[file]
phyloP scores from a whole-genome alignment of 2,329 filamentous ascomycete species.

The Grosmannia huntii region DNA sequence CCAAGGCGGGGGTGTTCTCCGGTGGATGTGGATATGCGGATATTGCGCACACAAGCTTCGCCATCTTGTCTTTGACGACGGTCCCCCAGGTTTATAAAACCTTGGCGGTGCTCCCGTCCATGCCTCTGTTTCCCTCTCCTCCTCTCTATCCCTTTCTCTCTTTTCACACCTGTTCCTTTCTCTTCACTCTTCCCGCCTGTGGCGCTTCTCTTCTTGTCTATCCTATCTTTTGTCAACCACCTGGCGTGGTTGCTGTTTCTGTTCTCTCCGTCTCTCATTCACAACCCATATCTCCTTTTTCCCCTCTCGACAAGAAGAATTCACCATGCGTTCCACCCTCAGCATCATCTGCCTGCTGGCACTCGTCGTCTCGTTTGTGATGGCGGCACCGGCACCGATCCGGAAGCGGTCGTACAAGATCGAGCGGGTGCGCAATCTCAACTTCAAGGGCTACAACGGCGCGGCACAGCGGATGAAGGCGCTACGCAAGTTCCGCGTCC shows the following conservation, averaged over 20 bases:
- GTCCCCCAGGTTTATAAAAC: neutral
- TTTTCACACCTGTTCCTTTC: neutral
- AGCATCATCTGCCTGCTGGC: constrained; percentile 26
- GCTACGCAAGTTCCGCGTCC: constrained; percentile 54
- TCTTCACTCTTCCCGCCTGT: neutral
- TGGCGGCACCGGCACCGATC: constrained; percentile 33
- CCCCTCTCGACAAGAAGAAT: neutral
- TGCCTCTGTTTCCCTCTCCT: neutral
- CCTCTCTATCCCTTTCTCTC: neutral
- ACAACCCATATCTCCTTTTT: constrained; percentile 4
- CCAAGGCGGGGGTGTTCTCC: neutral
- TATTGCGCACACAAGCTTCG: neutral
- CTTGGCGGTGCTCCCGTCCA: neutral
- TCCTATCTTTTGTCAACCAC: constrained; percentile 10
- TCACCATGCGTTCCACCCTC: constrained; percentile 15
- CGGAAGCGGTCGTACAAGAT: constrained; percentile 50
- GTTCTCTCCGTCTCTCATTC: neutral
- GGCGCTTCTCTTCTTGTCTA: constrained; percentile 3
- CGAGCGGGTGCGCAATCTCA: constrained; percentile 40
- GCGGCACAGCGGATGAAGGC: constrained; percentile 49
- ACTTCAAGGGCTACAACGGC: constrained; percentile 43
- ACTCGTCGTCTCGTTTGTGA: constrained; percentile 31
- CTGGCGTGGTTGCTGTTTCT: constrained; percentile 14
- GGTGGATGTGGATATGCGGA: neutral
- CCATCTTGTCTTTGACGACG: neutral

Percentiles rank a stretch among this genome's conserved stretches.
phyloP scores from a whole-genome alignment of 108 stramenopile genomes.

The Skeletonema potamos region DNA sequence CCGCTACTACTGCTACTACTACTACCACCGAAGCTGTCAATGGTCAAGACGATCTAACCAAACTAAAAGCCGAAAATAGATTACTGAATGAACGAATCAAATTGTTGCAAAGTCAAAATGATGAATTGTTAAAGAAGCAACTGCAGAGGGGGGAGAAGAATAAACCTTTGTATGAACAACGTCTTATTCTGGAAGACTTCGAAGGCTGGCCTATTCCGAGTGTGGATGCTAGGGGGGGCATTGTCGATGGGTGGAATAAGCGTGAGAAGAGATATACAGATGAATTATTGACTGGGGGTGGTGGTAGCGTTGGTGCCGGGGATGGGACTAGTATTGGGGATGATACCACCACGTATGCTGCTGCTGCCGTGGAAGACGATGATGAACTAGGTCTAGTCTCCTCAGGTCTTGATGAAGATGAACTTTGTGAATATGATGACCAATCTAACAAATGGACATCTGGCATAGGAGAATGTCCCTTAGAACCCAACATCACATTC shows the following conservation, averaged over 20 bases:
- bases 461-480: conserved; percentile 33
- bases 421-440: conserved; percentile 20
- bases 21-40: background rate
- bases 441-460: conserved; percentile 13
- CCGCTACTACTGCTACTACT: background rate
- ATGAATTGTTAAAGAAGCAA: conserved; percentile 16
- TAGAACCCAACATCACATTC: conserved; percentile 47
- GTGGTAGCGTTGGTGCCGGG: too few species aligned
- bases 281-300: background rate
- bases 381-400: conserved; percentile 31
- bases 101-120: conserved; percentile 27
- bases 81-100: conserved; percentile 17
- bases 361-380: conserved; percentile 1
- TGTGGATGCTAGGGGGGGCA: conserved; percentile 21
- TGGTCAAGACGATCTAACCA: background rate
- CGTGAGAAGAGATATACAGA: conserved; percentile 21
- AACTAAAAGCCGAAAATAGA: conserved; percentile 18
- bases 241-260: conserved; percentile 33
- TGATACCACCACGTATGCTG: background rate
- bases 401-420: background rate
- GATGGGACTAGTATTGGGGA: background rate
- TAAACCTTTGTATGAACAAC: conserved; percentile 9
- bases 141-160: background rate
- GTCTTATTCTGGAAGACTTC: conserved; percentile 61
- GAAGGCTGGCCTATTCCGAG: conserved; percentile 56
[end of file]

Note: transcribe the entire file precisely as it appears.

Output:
phyloP scores from a whole-genome alignment of 2,329 filamentous ascomycete species.

The Grosmannia huntii region DNA sequence CCAAGGCGGGGGTGTTCTCCGGTGGATGTGGATATGCGGATATTGCGCACACAAGCTTCGCCATCTTGTCTTTGACGACGGTCCCCCAGGTTTATAAAACCTTGGCGGTGCTCCCGTCCATGCCTCTGTTTCCCTCTCCTCCTCTCTATCCCTTTCTCTCTTTTCACACCTGTTCCTTTCTCTTCACTCTTCCCGCCTGTGGCGCTTCTCTTCTTGTCTATCCTATCTTTTGTCAACCACCTGGCGTGGTTGCTGTTTCTGTTCTCTCCGTCTCTCATTCACAACCCATATCTCCTTTTTCCCCTCTCGACAAGAAGAATTCACCATGCGTTCCACCCTCAGCATCATCTGCCTGCTGGCACTCGTCGTCTCGTTTGTGATGGCGGCACCGGCACCGATCCGGAAGCGGTCGTACAAGATCGAGCGGGTGCGCAATCTCAACTTCAAGGGCTACAACGGCGCGGCACAGCGGATGAAGGCGCTACGCAAGTTCCGCGTCC shows the following conservation, averaged over 20 bases:
- GTCCCCCAGGTTTATAAAAC: neutral
- TTTTCACACCTGTTCCTTTC: neutral
- AGCATCATCTGCCTGCTGGC: constrained; percentile 26
- GCTACGCAAGTTCCGCGTCC: constrained; percentile 54
- TCTTCACTCTTCCCGCCTGT: neutral
- TGGCGGCACCGGCACCGATC: constrained; percentile 33
- CCCCTCTCGACAAGAAGAAT: neutral
- TGCCTCTGTTTCCCTCTCCT: neutral
- CCTCTCTATCCCTTTCTCTC: neutral
- ACAACCCATATCTCCTTTTT: constrained; percentile 4
- CCAAGGCGGGGGTGTTCTCC: neutral
- TATTGCGCACACAAGCTTCG: neutral
- CTTGGCGGTGCTCCCGTCCA: neutral
- TCCTATCTTTTGTCAACCAC: constrained; percentile 10
- TCACCATGCGTTCCACCCTC: constrained; percentile 15
- CGGAAGCGGTCGTACAAGAT: constrained; percentile 50
- GTTCTCTCCGTCTCTCATTC: neutral
- GGCGCTTCTCTTCTTGTCTA: constrained; percentile 3
- CGAGCGGGTGCGCAATCTCA: constrained; percentile 40
- GCGGCACAGCGGATGAAGGC: constrained; percentile 49
- ACTTCAAGGGCTACAACGGC: constrained; percentile 43
- ACTCGTCGTCTCGTTTGTGA: constrained; percentile 31
- CTGGCGTGGTTGCTGTTTCT: constrained; percentile 14
- GGTGGATGTGGATATGCGGA: neutral
- CCATCTTGTCTTTGACGACG: neutral

Percentiles rank a stretch among this genome's conserved stretches.
phyloP scores from a whole-genome alignment of 108 stramenopile genomes.

The Skeletonema potamos region DNA sequence CCGCTACTACTGCTACTACTACTACCACCGAAGCTGTCAATGGTCAAGACGATCTAACCAAACTAAAAGCCGAAAATAGATTACTGAATGAACGAATCAAATTGTTGCAAAGTCAAAATGATGAATTGTTAAAGAAGCAACTGCAGAGGGGGGAGAAGAATAAACCTTTGTATGAACAACGTCTTATTCTGGAAGACTTCGAAGGCTGGCCTATTCCGAGTGTGGATGCTAGGGGGGGCATTGTCGATGGGTGGAATAAGCGTGAGAAGAGATATACAGATGAATTATTGACTGGGGGTGGTGGTAGCGTTGGTGCCGGGGATGGGACTAGTATTGGGGATGATACCACCACGTATGCTGCTGCTGCCGTGGAAGACGATGATGAACTAGGTCTAGTCTCCTCAGGTCTTGATGAAGATGAACTTTGTGAATATGATGACCAATCTAACAAATGGACATCTGGCATAGGAGAATGTCCCTTAGAACCCAACATCACATTC shows the following conservation, averaged over 20 bases:
- bases 461-480: conserved; percentile 33
- bases 421-440: conserved; percentile 20
- bases 21-40: background rate
- bases 441-460: conserved; percentile 13
- CCGCTACTACTGCTACTACT: background rate
- ATGAATTGTTAAAGAAGCAA: conserved; percentile 16
- TAGAACCCAACATCACATTC: conserved; percentile 47
- GTGGTAGCGTTGGTGCCGGG: too few species aligned
- bases 281-300: background rate
- bases 381-400: conserved; percentile 31
- bases 101-120: conserved; percentile 27
- bases 81-100: conserved; percentile 17
- bases 361-380: conserved; percentile 1
- TGTGGATGCTAGGGGGGGCA: conserved; percentile 21
- TGGTCAAGACGATCTAACCA: background rate
- CGTGAGAAGAGATATACAGA: conserved; percentile 21
- AACTAAAAGCCGAAAATAGA: conserved; percentile 18
- bases 241-260: conserved; percentile 33
- TGATACCACCACGTATGCTG: background rate
- bases 401-420: background rate
- GATGGGACTAGTATTGGGGA: background rate
- TAAACCTTTGTATGAACAAC: conserved; percentile 9
- bases 141-160: background rate
- GTCTTATTCTGGAAGACTTC: conserved; percentile 61
- GAAGGCTGGCCTATTCCGAG: conserved; percentile 56